The Southern Province of Sri Lanka is a small geographic area consisting of three districts: Galle, Matara and Hambantota. Farming and fishing are the main sources of income for the vast majority of the people in this region. Important landmarks of the Southern Province include the wildlife sanctuaries; Yala, Lunugamvehera, and Bundala National Parks. Ussangoda in Ambalantota which has pre-historical connections has a panoramic view of the beach and the sea, and the ancient cities of Tissamaharama, Kirinda, and Galle. During the Portuguese period, there were two famous Sinhalese poets called Andare who was from Dickwella, and Gajaman Nona who was from Denipitiya in the Matara District, composing poems on the common man.
Galle District bounded on the north by Bentara River, on the south and west by the Indian Ocean and on east by Matara and Ratnapura Districts. Topography of the Galle District is very much opposed. The climatic condition of Hiniduma Pattuwa is very similar to the central hill country of Sri Lanka. This area consists of rainforests, which are catchments for most of the rivers and lakes in the Galle District. Sinharaja Forest Reserve is one of them. The Galle District lies in a temperate climatic zone and its annual rainfall is between 2000 & 2500mm. The river “Gin Ganga” starts from Gongala Hill of Hiniduma Pattuwa and in its long journey of 113 km (70 mi) it passes Neluwa, Thawalama, Nagoda Baddegama and Thelikada areas. The river nourishes a land area in extent of 922 km2. After its long journey it flows to the Indian Ocean at Gintota. The Madhu Ganga (River) starts from Polathukanda and joins the sea at Balapitiya. It helps maintain ecological balance in the Galle district.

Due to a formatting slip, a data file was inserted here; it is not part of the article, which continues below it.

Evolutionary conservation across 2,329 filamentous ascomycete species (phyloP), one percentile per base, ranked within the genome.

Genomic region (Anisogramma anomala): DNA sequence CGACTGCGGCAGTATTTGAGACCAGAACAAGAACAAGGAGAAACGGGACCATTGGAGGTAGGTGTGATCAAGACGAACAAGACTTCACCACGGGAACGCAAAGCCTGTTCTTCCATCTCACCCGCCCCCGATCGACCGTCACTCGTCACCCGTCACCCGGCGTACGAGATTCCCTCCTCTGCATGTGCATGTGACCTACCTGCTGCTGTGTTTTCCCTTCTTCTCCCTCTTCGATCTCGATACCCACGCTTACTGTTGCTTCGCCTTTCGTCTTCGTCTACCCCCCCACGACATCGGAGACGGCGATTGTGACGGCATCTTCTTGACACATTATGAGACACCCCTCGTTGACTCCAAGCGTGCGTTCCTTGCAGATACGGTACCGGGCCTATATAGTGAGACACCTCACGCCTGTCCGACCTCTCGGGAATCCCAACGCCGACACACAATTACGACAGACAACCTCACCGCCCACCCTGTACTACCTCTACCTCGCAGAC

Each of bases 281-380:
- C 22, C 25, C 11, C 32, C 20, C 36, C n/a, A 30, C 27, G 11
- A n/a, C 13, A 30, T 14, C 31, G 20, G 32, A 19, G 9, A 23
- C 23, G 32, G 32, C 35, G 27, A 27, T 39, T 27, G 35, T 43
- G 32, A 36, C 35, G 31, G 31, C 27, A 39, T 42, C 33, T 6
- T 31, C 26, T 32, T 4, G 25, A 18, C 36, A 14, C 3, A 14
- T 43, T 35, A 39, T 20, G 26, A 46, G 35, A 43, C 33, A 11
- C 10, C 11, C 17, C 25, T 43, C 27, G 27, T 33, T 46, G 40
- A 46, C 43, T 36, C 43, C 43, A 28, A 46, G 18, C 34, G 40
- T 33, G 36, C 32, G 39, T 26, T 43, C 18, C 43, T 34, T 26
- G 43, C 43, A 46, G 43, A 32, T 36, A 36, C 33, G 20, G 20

Galle Fort and Sinharaja Forest Reserve are declared World Heritage Sites by UNESCO. The Kanneliya and Hiyare Forest Reserves are located in the Galle District.
Matara district is surrounded by a scenic sea belt and full of natural beauty. It possesses a proud history and is a fertile region situated between Galle and Hambantota districts. It consists of the Sinharaja rainforest and many attractive waterfalls. The Matara District climatically belongs to wet zone of the low country. This pattern of climate lasts similarly to the general condition of the island.
Hambantota District is located on the south-eastern coast of Sri Lanka. The district capital is Hambantota which is a centre of salt production. Other prominent towns include Tangalle, Ambalantota, Tissamaharama, and Beliatta.
Before modern development took place after the country gained independence in 1948, the agriculture in the district was Chena cultivation, and to some extent paddy cultivation on non-irrigated land. In the highlands, Kurakkan was cultivated along with other grains such as corn. Leonard Woolf’s `Village in the Jungle’ provides a very interesting and insightful account of the people, the land, and issues of concern during the British Colonial period as he worked as an assistant government agent for Hambantota.